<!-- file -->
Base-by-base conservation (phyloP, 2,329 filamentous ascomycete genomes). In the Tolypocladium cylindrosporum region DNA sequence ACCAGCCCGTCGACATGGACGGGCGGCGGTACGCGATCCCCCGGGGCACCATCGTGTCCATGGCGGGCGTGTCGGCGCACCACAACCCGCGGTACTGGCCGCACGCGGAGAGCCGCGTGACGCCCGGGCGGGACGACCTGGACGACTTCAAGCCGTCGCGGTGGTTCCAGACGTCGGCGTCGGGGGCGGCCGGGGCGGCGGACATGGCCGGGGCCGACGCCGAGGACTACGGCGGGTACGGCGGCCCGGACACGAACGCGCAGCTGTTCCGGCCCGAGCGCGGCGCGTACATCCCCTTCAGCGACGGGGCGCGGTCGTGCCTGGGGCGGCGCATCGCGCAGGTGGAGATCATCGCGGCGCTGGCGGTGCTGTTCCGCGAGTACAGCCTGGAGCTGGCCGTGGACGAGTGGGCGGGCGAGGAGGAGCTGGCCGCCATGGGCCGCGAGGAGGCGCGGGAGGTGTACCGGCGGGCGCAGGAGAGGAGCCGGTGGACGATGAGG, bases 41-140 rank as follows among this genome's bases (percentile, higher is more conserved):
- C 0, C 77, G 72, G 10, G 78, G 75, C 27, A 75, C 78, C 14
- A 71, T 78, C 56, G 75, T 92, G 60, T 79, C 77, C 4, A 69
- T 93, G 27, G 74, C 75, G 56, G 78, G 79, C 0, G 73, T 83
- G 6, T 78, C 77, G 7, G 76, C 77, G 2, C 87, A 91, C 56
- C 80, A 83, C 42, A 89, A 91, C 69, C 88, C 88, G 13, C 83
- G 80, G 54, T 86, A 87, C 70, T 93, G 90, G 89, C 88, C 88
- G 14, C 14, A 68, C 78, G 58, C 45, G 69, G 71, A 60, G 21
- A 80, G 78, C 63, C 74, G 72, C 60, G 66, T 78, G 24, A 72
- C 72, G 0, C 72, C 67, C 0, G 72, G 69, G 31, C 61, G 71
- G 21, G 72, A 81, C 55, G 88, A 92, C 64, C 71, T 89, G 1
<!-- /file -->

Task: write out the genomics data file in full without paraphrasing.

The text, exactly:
Base-by-base conservation (phyloP, 2,329 filamentous ascomycete genomes). In the Tolypocladium cylindrosporum region DNA sequence ACCAGCCCGTCGACATGGACGGGCGGCGGTACGCGATCCCCCGGGGCACCATCGTGTCCATGGCGGGCGTGTCGGCGCACCACAACCCGCGGTACTGGCCGCACGCGGAGAGCCGCGTGACGCCCGGGCGGGACGACCTGGACGACTTCAAGCCGTCGCGGTGGTTCCAGACGTCGGCGTCGGGGGCGGCCGGGGCGGCGGACATGGCCGGGGCCGACGCCGAGGACTACGGCGGGTACGGCGGCCCGGACACGAACGCGCAGCTGTTCCGGCCCGAGCGCGGCGCGTACATCCCCTTCAGCGACGGGGCGCGGTCGTGCCTGGGGCGGCGCATCGCGCAGGTGGAGATCATCGCGGCGCTGGCGGTGCTGTTCCGCGAGTACAGCCTGGAGCTGGCCGTGGACGAGTGGGCGGGCGAGGAGGAGCTGGCCGCCATGGGCCGCGAGGAGGCGCGGGAGGTGTACCGGCGGGCGCAGGAGAGGAGCCGGTGGACGATGAGG, bases 41-140 rank as follows among this genome's bases (percentile, higher is more conserved):
- C 0, C 77, G 72, G 10, G 78, G 75, C 27, A 75, C 78, C 14
- A 71, T 78, C 56, G 75, T 92, G 60, T 79, C 77, C 4, A 69
- T 93, G 27, G 74, C 75, G 56, G 78, G 79, C 0, G 73, T 83
- G 6, T 78, C 77, G 7, G 76, C 77, G 2, C 87, A 91, C 56
- C 80, A 83, C 42, A 89, A 91, C 69, C 88, C 88, G 13, C 83
- G 80, G 54, T 86, A 87, C 70, T 93, G 90, G 89, C 88, C 88
- G 14, C 14, A 68, C 78, G 58, C 45, G 69, G 71, A 60, G 21
- A 80, G 78, C 63, C 74, G 72, C 60, G 66, T 78, G 24, A 72
- C 72, G 0, C 72, C 67, C 0, G 72, G 69, G 31, C 61, G 71
- G 21, G 72, A 81, C 55, G 88, A 92, C 64, C 71, T 89, G 1